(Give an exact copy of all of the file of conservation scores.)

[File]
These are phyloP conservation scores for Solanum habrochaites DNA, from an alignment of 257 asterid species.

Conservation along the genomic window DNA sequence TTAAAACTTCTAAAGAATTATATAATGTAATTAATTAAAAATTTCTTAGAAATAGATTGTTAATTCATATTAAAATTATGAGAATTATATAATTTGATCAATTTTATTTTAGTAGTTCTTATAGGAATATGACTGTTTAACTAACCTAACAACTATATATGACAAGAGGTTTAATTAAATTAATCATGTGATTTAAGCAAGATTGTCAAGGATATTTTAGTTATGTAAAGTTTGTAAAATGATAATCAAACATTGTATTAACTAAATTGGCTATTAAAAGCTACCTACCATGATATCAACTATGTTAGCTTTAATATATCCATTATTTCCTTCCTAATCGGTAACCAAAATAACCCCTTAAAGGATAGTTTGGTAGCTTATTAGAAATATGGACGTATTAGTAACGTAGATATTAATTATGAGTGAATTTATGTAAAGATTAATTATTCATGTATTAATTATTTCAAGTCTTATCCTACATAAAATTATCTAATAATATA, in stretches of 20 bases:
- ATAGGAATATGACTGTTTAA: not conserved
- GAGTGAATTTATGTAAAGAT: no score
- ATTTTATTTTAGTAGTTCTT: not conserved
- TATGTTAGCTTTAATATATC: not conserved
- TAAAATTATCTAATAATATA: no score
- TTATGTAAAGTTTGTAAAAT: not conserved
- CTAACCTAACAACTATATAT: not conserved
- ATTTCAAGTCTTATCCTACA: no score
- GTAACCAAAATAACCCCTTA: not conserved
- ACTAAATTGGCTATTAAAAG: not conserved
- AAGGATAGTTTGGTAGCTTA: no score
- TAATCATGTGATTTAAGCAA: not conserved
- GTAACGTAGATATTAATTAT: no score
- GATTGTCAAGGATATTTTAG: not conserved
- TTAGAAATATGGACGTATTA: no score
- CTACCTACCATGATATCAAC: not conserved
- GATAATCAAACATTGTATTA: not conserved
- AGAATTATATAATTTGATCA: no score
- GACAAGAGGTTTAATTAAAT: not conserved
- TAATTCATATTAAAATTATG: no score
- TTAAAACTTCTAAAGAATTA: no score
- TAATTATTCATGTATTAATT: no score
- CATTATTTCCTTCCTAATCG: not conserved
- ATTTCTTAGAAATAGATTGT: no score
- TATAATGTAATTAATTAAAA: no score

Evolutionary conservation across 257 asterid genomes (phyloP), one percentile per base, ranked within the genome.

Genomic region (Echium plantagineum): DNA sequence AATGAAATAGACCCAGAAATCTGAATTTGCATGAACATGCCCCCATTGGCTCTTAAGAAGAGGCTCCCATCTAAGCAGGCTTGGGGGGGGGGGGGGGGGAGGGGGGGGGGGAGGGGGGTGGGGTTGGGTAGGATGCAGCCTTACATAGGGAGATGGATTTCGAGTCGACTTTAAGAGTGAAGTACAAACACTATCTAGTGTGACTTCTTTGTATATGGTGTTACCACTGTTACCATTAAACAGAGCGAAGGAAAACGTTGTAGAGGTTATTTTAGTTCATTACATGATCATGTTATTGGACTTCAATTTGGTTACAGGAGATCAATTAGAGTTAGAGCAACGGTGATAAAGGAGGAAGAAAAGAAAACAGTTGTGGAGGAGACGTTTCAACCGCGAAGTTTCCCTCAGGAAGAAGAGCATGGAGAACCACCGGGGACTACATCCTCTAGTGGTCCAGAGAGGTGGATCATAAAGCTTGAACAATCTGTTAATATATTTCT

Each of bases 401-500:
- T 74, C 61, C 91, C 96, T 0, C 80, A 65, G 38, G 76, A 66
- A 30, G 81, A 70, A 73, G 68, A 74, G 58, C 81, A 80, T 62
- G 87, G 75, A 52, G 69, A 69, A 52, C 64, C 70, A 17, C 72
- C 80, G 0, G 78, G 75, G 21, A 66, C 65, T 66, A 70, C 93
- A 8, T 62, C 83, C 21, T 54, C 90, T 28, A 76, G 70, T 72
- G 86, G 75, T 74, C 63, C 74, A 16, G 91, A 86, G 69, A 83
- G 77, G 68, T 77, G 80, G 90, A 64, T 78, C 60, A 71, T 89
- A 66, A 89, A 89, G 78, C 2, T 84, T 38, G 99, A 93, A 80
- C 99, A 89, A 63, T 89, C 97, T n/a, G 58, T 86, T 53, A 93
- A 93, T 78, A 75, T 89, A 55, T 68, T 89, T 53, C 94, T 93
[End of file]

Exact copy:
These are phyloP conservation scores for Solanum habrochaites DNA, from an alignment of 257 asterid species.

Conservation along the genomic window DNA sequence TTAAAACTTCTAAAGAATTATATAATGTAATTAATTAAAAATTTCTTAGAAATAGATTGTTAATTCATATTAAAATTATGAGAATTATATAATTTGATCAATTTTATTTTAGTAGTTCTTATAGGAATATGACTGTTTAACTAACCTAACAACTATATATGACAAGAGGTTTAATTAAATTAATCATGTGATTTAAGCAAGATTGTCAAGGATATTTTAGTTATGTAAAGTTTGTAAAATGATAATCAAACATTGTATTAACTAAATTGGCTATTAAAAGCTACCTACCATGATATCAACTATGTTAGCTTTAATATATCCATTATTTCCTTCCTAATCGGTAACCAAAATAACCCCTTAAAGGATAGTTTGGTAGCTTATTAGAAATATGGACGTATTAGTAACGTAGATATTAATTATGAGTGAATTTATGTAAAGATTAATTATTCATGTATTAATTATTTCAAGTCTTATCCTACATAAAATTATCTAATAATATA, in stretches of 20 bases:
- ATAGGAATATGACTGTTTAA: not conserved
- GAGTGAATTTATGTAAAGAT: no score
- ATTTTATTTTAGTAGTTCTT: not conserved
- TATGTTAGCTTTAATATATC: not conserved
- TAAAATTATCTAATAATATA: no score
- TTATGTAAAGTTTGTAAAAT: not conserved
- CTAACCTAACAACTATATAT: not conserved
- ATTTCAAGTCTTATCCTACA: no score
- GTAACCAAAATAACCCCTTA: not conserved
- ACTAAATTGGCTATTAAAAG: not conserved
- AAGGATAGTTTGGTAGCTTA: no score
- TAATCATGTGATTTAAGCAA: not conserved
- GTAACGTAGATATTAATTAT: no score
- GATTGTCAAGGATATTTTAG: not conserved
- TTAGAAATATGGACGTATTA: no score
- CTACCTACCATGATATCAAC: not conserved
- GATAATCAAACATTGTATTA: not conserved
- AGAATTATATAATTTGATCA: no score
- GACAAGAGGTTTAATTAAAT: not conserved
- TAATTCATATTAAAATTATG: no score
- TTAAAACTTCTAAAGAATTA: no score
- TAATTATTCATGTATTAATT: no score
- CATTATTTCCTTCCTAATCG: not conserved
- ATTTCTTAGAAATAGATTGT: no score
- TATAATGTAATTAATTAAAA: no score

Evolutionary conservation across 257 asterid genomes (phyloP), one percentile per base, ranked within the genome.

Genomic region (Echium plantagineum): DNA sequence AATGAAATAGACCCAGAAATCTGAATTTGCATGAACATGCCCCCATTGGCTCTTAAGAAGAGGCTCCCATCTAAGCAGGCTTGGGGGGGGGGGGGGGGGAGGGGGGGGGGGAGGGGGGTGGGGTTGGGTAGGATGCAGCCTTACATAGGGAGATGGATTTCGAGTCGACTTTAAGAGTGAAGTACAAACACTATCTAGTGTGACTTCTTTGTATATGGTGTTACCACTGTTACCATTAAACAGAGCGAAGGAAAACGTTGTAGAGGTTATTTTAGTTCATTACATGATCATGTTATTGGACTTCAATTTGGTTACAGGAGATCAATTAGAGTTAGAGCAACGGTGATAAAGGAGGAAGAAAAGAAAACAGTTGTGGAGGAGACGTTTCAACCGCGAAGTTTCCCTCAGGAAGAAGAGCATGGAGAACCACCGGGGACTACATCCTCTAGTGGTCCAGAGAGGTGGATCATAAAGCTTGAACAATCTGTTAATATATTTCT

Each of bases 401-500:
- T 74, C 61, C 91, C 96, T 0, C 80, A 65, G 38, G 76, A 66
- A 30, G 81, A 70, A 73, G 68, A 74, G 58, C 81, A 80, T 62
- G 87, G 75, A 52, G 69, A 69, A 52, C 64, C 70, A 17, C 72
- C 80, G 0, G 78, G 75, G 21, A 66, C 65, T 66, A 70, C 93
- A 8, T 62, C 83, C 21, T 54, C 90, T 28, A 76, G 70, T 72
- G 86, G 75, T 74, C 63, C 74, A 16, G 91, A 86, G 69, A 83
- G 77, G 68, T 77, G 80, G 90, A 64, T 78, C 60, A 71, T 89
- A 66, A 89, A 89, G 78, C 2, T 84, T 38, G 99, A 93, A 80
- C 99, A 89, A 63, T 89, C 97, T n/a, G 58, T 86, T 53, A 93
- A 93, T 78, A 75, T 89, A 55, T 68, T 89, T 53, C 94, T 93